Lessons from the MacKinnon report for local governance

LGiU Ireland Director, Andy Johnston, explores the local governance lessons that the rest of Ireland can take from the MacKinnon Report and the case of Cork. 

The report of the Expert Advisory Group on Local Government Arrangements in Cork (the Group) published in June has once again created an interest in local governance and its relationship to big issues like transport, economic growth and demography. Undoubtedly, most attention will be focused on where the boundaries of Cork City might be redrawn, however, the report also looked at local democracy in Cork.

The issues under examination were not surprising and to some extent are being discussed in other parts of Ireland. The need for a figurehead or directly elected mayor, the relationship between urban and rural and the relative responsibilities of plenary council and municipal districts.

These are important, but arguably more important is the range of powers that are available locally, regardless of which tier has ultimate responsibility. The report was scathing about the progress of subsidiarity in Ireland.  A couple of quotes are enlightening:

“The Group was struck by the relatively limited range of local government functions in Ireland.”

“It would seem to the Group that the rhetoric and the reality of developments in this area [subsidiarity] diverge from one another. Most are supportive of the principle of devolution, and yet increasingly responsibilities are being transferred to national bodies, often on an ad hoc basis.”

Remember the Group was led by a person from Scotland so for this to be highlighted is really saying something.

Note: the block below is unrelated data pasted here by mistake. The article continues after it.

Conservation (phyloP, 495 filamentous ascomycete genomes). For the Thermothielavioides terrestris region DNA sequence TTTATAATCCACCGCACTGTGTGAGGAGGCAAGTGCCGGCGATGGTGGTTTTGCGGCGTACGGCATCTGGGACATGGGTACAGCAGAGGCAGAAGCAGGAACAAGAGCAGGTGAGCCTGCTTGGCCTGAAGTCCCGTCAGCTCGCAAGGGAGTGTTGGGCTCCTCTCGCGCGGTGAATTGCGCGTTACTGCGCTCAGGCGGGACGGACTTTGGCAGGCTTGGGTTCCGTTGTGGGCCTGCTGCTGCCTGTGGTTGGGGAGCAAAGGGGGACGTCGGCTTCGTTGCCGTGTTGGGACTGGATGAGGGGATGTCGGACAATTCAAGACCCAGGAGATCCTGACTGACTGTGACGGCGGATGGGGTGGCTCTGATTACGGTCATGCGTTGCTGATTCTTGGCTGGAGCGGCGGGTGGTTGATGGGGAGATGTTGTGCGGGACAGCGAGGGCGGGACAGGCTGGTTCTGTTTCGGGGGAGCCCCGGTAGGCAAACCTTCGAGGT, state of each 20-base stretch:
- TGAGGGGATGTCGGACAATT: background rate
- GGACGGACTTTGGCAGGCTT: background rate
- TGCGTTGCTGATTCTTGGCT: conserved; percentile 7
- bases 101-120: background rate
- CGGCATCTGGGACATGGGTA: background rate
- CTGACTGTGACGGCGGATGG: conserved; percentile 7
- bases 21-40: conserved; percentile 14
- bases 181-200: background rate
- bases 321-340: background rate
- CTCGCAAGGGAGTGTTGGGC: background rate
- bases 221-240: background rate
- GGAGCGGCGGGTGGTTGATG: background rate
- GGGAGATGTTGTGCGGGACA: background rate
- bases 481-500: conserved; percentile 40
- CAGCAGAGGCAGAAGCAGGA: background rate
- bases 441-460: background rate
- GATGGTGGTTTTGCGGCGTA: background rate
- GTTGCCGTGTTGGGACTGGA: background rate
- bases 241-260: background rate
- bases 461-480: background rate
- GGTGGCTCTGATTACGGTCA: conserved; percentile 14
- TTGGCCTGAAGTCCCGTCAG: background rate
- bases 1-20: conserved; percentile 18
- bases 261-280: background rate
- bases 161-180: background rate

The logic of the Group’s argument is very clear. Their first priority was to consider which governance regime would best facilitate the development and growth of Cork as a second city and counterweight to Dublin. Part of the solution was about lines on a map. However, the development of a city is a multi-dimensional challenge and by definition is driven from within that city.

Local Authorities do not need powers for the sake of it, but many important things connect at the local level and so decisions about them demand local accountability.  It has been acknowledged that economic and community development should be devolved. However, attractive conditions for new business can be undermined by a mismatch in local skills, robust imaginative planning can be held up if the priorities are different to those of infrastructure providers and top class community development can undone by poor coordination with health, wellbeing and social services.

There is an increasing consensus across the world about which responsibilities sit best at which level. The direction of travel is clearly to devolve but to do so in a pragmatic way rather than through sweeping reorganisations. If you’re thinking locally then you instinctively know that what is best for Cork may not be best for Galway and vice versa. A new settlement for Cork creates an opportunity to establish the appetite for devolution, the capacity to deliver if such responsibilities were made available and the means of testing their success.

The Group did make it clear that they had not had the time to fully explore local democracy issues and wished they could have done more. It is to be hoped that Minister Eoghan Murphy and his just announced Minister of State, John Paul Phelan, recognise the opportunities identified by the Group and start to put power closer to the people.